Hier klicken MSS Öle & Betriebsstoffe für Ihr Auto Jetzt informieren Blind-Date mit Audible Cloud Drive Photos UHD TVs Learn More TDZ Hier klicken Mehr dazu Fire Shop Kindle Ghostsitter longss17

Kundenrezensionen

4,2 von 5 Sternen
55
4,2 von 5 Sternen
Format: Taschenbuch|Ändern
Preis:9,79 €+ Kostenfreie Lieferung mit Amazon Prime
Ihre Bewertung(Löschen)Ihre Bewertung


Derzeit tritt ein Problem beim Filtern der Rezensionen auf. Bitte versuchen Sie es später noch einmal.

am 12. März 2013
Das Buch war mit dem Prädikat "guter Zustand" angeboten worden. Das stellte sich jedoch als falsch heraus. Es war ziemlich abgenutzt und insgesamt in einem Zustand, in dem man es nicht mehr zum Verkauf anbieten sollte. Die Person, derich es geschenkt habe, hat sich regelrecht geektelt und es nicht angerührt, sondern gleich in den Müll geworfen. Solche Bücher sollten von Amazon nicht angeboten werden.
0Kommentar|War diese Rezension für Sie hilfreich?JaNeinMissbrauch melden
am 3. Februar 2006
Reverend Stephen Kumalo lives with his wife in a remote village, Ndotsheni, where he is a respected umfundisi. His sister Gertrude, his brother John and his son Absalom have all gone to live to Johannesburg. One day The reverend receives a letter from Theophilus Msimangu urging him to come to Johannesburg because Gertrude is very sick.
And so begins Stephen's long descent from the mountains to the capital which almost resembles a descent into Hell. Indeed, he is to discover that Gertrude is a prostitute and liquor seller who doesn't care about her young daughter, that John is a politician fighting against the white leadership and that Absalom has murdered a white man.
Mr Paton admirably portrays all the contradictions which the people of South Africa endured in the 1950s. And he does so through the eyes of a forlorn old man who tries to make sense of the way the members of his family behave. The author's humanity, compassion, generosity and wisdom are apparent in every sentence he writes and his novel shows with sensitivity the complex social and racial issues in a country where so many had to suffer for so long.
0Kommentar| 6 Personen fanden diese Informationen hilfreich. War diese Rezension für Sie hilfreich?JaNeinMissbrauch melden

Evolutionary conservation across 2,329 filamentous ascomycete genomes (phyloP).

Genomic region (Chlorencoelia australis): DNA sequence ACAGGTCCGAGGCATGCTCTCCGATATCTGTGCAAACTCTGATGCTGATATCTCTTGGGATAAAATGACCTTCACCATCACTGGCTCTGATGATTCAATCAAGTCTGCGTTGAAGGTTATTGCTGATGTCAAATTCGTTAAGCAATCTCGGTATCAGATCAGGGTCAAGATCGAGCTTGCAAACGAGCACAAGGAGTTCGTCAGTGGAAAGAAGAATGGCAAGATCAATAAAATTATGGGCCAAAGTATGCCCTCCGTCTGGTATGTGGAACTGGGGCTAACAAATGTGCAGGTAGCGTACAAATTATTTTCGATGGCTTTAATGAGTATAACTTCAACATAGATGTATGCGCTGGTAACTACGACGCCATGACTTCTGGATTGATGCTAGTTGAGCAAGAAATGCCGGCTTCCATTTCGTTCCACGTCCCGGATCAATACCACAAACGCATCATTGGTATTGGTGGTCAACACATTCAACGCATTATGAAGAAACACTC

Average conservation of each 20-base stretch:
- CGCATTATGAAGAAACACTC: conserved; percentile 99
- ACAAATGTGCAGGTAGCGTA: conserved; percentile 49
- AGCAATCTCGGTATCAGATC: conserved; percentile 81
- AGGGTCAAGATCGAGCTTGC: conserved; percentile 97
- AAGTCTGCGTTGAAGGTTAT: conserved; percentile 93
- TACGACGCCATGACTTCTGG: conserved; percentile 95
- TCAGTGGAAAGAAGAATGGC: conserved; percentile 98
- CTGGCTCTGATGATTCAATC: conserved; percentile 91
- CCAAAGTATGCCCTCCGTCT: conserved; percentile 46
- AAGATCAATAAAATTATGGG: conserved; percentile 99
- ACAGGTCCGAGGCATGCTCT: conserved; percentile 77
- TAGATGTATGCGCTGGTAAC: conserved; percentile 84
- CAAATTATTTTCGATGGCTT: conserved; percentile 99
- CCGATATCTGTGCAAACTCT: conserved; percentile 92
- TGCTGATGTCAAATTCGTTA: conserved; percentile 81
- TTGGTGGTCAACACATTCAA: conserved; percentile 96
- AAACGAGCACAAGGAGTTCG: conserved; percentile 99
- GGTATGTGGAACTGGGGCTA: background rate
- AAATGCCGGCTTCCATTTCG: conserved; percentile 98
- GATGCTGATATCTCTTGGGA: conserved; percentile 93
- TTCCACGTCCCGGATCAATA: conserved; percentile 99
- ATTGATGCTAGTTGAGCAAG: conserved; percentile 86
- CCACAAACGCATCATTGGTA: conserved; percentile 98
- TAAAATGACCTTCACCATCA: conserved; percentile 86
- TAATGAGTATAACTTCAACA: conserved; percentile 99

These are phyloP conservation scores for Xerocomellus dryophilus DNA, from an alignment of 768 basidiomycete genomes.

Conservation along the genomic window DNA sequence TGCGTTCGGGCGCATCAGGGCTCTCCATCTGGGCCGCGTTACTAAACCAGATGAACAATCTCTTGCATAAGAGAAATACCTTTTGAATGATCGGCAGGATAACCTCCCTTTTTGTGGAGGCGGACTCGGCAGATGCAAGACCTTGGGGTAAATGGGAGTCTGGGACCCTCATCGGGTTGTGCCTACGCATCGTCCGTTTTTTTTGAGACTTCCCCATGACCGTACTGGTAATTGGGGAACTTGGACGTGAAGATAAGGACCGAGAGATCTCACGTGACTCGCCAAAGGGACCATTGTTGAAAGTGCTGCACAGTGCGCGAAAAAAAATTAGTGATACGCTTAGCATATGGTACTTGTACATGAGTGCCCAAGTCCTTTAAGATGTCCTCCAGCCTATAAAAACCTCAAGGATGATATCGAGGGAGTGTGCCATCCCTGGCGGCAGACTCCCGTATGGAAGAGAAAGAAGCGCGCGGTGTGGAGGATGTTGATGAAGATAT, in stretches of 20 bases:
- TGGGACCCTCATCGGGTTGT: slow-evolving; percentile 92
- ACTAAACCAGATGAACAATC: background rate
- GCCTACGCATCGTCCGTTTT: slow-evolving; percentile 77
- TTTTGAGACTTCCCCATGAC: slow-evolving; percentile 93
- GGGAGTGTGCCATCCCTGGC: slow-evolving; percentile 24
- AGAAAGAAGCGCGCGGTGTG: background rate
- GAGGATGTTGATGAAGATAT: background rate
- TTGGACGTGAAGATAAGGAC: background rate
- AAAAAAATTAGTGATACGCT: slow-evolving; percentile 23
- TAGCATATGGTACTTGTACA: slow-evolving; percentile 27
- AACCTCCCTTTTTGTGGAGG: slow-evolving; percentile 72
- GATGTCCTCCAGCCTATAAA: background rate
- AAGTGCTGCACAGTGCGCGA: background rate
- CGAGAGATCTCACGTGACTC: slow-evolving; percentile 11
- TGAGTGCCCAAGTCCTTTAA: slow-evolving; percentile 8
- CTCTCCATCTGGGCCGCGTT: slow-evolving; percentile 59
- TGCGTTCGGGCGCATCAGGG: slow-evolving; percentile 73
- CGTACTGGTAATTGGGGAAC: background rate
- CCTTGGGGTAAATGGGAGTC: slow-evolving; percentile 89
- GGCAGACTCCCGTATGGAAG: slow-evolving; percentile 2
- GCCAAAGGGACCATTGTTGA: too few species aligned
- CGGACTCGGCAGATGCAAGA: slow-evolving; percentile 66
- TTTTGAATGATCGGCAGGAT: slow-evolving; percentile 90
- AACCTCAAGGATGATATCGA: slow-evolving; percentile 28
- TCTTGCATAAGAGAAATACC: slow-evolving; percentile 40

am 19. August 2004
Alan Patons Roman "Denn sie sollen getröstet werden" ist ein tröstliches buch, das von echtem und tiefem menschlichen Verstehen kündet. Ohne Einseitigkeit und Parteilichkeit, doch mit einer magischen Kraft des Ausdrucks, der sich zu fast biblischer tonart sublimiert, erzählt Alan Paton von der tragischen Schuldverstrickung schwarzer und weißer Menschen und der versöhnenden, über Rassenschranken hinwegreichenden christlichen Bruderliebe.
Es gelingt dem großen Erzähler Alan Paton, der sich mit seiner südafrikanischen heimat zutiefst verbunden fühlt, die Grundsütze christlicher Lebenshaltung von der ihnen durch die Rassenfrage drohenden Erstarrung zu lösen und sie durch die verwandelnde Kraft schöpferischer Liebe neu zu beleben. Alles in allem hat Alan Paton ein Werk geschaffen, dessen Geist wegweisend für die Zukunft sein kann.
0Kommentar| 5 Personen fanden diese Informationen hilfreich. War diese Rezension für Sie hilfreich?JaNeinMissbrauch melden
am 26. Februar 2010
Alan Patons Roman "Denn sie sollen getröstet werden" ist ein tröstliches Buch,
das von echtem und tiefem menschlichen Verstehen kündet.
Ohne Einseitigkeit und Parteilichkeit, doch mit einer magischen Kraft des Ausdrucks,
der sich zu fast biblischer tonart sublimiert, erzählt Alan Paton von der tragischen Schuldverstrickung schwarzer und weißer Menschen und der versöhnenden, über Rassenschranken hinwegreichenden christlichen Bruderliebe.
Es gelingt dem großen Erzähler Alan Paton, der sich mit seiner südafrikanischen Heimat zutiefst verbunden fühlt, die Grundsütze christlicher Lebenshaltung von der ihnen durch die Rassenfrage drohenden Erstarrung zu lösen und sie durch die verwandelnde Kraft schöpferischer Liebe neu zu beleben.
Alles in allem hat Alan Paton ein Werk geschaffen, dessen Geist wegweisend
für die Zukunft sein kann.
review image
0Kommentar| Eine Person fand diese Informationen hilfreich. War diese Rezension für Sie hilfreich?JaNeinMissbrauch melden
am 19. August 2004
Alan Patons Roman "Denn sie sollen getröstet werden" ist ein tröstliches buch, das von echtem und tiefem menschlichen Verstehen kündet. Ohne Einseitigkeit und Parteilichkeit, doch mit einer magischen Kraft des Ausdrucks, der sich zu fast biblischer tonart sublimiert, erzählt Alan Paton von der tragischen Schuldverstrickung schwarzer und weißer Menschen und der versöhnenden, über Rassenschranken hinwegreichenden christlichen Bruderliebe.
Es gelingt dem großen Erzähler Alan Paton, der sich mit seiner südafrikanischen heimat zutiefst verbunden fühlt, die Grundsütze christlicher Lebenshaltung von der ihnen durch die Rassenfrage drohenden Erstarrung zu lösen und sie durch die verwandelnde Kraft schöpferischer Liebe neu zu beleben. Alles in allem hat Alan Paton ein Werk geschaffen, dessen Geist wegweisend für die Zukunft sein kann.
0Kommentar| 3 Personen fanden diese Informationen hilfreich. War diese Rezension für Sie hilfreich?JaNeinMissbrauch melden
am 18. Mai 2000